Say Goodbye to Overdue Fines at the Free Library!

By Kate C. Fri, February 14, 2020

It’s our valentine to the city we love: We’ve gone fine-free!

That’s right: As of today, the Free Library of Philadelphia no longer charges fines for overdue materials! The new policy, which was passed by the Board of Trustees in December 2019 and put into effect February 14, 2020, has also removed all historic overdue fines—large and small, from last month or last decade—from patrons’ library cards.

"By saying goodbye to fines, we’re welcoming back the nearly 88,000 cardholders who are currently unable to take full advantage of the library due to owing fines. We’re also anticipating increases in circulation, an uptick in new library card signups, and more overall visits to libraries throughout the city," says Siobhan A. Reardon, President and Director of the Free Library. "It’s going to be a positive change in many ways, and I’m so proud that we’ll be one of the largest library systems in the country to eliminate this penalty."

An initiative nearly two years in the making, this giant leap toward creating a more inclusive and truly 21st-century library is the result of research into the role of fines in our own system, as well as studying data from other public libraries that have already eliminated fines. Across the board, evidence shows that overdue fines are a barrier to equitable access and have no significant impact on the return rate of checked-out materials. Removing them will bring people and materials back through our doors, moving the Free Library closer than ever toward achieving our mission to advance literacy, guide learning, and inspire curiosity for all Philadelphians!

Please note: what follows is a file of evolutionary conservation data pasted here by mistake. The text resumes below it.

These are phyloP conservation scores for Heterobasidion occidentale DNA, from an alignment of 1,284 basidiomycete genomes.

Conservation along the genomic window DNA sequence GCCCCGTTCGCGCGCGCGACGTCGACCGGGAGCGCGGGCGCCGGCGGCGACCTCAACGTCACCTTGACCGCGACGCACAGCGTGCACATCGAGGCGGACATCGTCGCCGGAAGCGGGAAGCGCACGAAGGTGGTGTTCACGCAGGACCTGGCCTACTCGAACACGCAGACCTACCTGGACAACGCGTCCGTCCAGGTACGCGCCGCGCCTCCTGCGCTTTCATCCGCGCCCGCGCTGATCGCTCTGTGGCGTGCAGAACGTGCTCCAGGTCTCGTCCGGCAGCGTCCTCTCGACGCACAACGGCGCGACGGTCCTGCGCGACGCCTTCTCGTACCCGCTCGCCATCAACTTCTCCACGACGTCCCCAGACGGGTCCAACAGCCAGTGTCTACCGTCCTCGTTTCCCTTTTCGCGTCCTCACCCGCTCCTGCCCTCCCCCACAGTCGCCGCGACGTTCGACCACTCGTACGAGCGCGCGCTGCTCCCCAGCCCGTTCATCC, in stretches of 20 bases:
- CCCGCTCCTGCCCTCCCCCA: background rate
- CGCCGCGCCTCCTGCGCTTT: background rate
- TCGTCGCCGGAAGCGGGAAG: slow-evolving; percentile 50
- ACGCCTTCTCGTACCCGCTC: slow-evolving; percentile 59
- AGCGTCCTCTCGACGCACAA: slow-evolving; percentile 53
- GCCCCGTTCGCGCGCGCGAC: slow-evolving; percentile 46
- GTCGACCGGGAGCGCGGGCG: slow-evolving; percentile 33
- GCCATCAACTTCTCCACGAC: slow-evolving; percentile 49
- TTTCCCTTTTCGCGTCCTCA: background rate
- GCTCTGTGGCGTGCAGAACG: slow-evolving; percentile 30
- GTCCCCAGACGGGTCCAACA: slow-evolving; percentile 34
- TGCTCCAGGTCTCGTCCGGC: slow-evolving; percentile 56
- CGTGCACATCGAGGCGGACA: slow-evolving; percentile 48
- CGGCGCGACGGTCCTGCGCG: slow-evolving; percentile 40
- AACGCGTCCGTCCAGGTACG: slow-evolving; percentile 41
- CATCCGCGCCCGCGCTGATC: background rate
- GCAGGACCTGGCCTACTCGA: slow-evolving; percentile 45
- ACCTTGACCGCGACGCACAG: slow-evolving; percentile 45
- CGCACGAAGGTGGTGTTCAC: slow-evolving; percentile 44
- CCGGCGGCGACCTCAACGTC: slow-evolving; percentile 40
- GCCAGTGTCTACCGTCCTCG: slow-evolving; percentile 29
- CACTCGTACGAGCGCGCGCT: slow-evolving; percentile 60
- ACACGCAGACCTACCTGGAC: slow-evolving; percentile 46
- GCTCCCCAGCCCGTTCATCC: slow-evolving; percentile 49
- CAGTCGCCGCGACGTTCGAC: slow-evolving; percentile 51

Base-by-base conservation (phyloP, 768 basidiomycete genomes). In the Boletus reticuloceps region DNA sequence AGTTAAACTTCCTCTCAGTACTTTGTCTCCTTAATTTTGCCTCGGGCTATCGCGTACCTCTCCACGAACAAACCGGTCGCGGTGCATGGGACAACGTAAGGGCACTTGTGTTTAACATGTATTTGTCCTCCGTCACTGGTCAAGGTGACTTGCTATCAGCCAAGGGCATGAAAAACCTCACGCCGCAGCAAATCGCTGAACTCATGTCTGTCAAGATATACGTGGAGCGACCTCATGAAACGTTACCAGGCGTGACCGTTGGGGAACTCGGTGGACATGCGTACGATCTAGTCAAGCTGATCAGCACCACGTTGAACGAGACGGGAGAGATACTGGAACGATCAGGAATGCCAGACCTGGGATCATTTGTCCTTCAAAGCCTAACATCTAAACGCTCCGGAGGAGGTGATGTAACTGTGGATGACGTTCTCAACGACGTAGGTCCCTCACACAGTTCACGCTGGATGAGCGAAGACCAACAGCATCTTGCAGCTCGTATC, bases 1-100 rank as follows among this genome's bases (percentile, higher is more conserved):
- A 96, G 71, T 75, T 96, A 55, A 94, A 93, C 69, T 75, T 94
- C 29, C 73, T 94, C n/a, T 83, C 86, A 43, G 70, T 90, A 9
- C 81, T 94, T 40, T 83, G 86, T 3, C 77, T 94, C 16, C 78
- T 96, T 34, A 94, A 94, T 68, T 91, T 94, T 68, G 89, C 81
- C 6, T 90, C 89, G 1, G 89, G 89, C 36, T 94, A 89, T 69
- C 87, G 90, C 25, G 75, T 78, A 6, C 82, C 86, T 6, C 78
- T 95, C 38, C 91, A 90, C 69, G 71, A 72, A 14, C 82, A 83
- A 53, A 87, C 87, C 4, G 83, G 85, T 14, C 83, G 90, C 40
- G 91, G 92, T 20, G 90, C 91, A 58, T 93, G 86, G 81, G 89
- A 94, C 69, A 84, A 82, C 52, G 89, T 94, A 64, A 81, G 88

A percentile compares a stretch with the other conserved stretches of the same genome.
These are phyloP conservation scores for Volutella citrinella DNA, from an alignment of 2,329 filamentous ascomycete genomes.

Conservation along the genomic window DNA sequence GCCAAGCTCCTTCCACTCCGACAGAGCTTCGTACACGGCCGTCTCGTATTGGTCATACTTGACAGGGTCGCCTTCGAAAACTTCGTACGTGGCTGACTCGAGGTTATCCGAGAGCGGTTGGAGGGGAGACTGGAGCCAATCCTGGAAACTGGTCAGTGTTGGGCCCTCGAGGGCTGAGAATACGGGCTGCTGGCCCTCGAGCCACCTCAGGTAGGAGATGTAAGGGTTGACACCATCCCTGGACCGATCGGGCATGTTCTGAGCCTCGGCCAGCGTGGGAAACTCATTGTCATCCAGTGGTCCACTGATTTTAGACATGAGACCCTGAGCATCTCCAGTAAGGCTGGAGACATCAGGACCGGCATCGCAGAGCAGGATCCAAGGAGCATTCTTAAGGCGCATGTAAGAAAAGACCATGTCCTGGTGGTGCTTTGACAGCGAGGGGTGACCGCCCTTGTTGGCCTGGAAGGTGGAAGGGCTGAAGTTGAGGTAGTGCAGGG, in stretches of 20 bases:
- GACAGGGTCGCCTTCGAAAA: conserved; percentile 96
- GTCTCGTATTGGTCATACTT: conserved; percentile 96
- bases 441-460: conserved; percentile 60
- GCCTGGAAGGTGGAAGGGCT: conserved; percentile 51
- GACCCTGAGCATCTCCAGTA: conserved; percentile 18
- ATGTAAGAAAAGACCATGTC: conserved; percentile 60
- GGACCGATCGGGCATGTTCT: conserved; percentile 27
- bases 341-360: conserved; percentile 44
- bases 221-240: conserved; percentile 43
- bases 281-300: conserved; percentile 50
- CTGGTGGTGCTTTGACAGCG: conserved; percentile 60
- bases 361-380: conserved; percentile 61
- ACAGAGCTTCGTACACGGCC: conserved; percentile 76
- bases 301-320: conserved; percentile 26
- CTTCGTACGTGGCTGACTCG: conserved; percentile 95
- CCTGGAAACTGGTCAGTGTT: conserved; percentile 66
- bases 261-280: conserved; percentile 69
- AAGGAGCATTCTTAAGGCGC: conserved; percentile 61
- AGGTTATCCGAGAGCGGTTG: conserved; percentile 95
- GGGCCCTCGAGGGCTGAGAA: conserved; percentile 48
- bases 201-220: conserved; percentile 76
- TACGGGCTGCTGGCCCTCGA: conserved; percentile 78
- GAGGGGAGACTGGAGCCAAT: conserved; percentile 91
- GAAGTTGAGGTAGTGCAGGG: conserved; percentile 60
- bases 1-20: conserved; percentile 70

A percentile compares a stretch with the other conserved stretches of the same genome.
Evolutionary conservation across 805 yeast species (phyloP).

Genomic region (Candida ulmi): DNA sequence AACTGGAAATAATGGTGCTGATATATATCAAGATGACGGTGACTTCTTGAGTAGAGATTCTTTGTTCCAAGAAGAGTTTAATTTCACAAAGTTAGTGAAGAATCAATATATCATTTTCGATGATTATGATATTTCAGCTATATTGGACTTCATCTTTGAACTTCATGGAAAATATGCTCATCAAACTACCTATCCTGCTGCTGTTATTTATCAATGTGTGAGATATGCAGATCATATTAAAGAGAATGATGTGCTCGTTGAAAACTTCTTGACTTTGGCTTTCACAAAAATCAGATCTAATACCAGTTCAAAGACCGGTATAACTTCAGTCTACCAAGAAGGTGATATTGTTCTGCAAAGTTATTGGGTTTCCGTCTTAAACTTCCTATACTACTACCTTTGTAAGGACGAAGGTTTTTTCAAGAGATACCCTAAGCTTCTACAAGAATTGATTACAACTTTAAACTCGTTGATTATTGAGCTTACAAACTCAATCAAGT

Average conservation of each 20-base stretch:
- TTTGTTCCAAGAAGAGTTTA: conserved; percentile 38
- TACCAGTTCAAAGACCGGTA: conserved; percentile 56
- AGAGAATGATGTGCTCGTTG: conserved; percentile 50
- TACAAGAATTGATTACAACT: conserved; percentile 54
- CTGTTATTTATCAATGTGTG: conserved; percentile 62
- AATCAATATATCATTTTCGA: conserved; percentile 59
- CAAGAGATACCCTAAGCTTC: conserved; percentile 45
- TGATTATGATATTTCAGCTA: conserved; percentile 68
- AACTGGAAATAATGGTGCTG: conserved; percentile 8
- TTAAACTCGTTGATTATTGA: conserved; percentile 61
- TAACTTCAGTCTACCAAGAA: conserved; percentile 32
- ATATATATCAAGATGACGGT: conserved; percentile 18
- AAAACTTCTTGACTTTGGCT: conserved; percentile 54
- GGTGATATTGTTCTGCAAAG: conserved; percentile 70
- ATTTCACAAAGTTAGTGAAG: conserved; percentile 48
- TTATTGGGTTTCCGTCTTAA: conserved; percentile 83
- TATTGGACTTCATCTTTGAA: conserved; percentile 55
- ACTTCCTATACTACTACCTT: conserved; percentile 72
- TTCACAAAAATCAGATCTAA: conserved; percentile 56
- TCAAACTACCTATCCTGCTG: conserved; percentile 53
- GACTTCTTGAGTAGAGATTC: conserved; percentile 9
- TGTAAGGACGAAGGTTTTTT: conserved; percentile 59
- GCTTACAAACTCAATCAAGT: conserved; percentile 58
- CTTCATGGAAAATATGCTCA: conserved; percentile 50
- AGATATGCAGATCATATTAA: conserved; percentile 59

The decision was supported by Councilmember Cherelle Parker and Mayor Jim Kenney.

Customers who do not return materials on or before the scheduled due date will receive reminders that their materials are expected back, and their cards will be blocked from further checkouts until the overdue materials are returned (or, when applicable, renewed). After 30 days, the materials will be considered lost. Customers will be required to return, pay for, or replace lost or damaged items before they can check out more physical materials, though they may still check out digital items and enjoy other Free Library programs and services.

Have questions? Read our fine-free FAQ, or give us a call at 215-686-5322. Then grab your library card and check us out—we can’t wait to see you at the Fine-Free Library!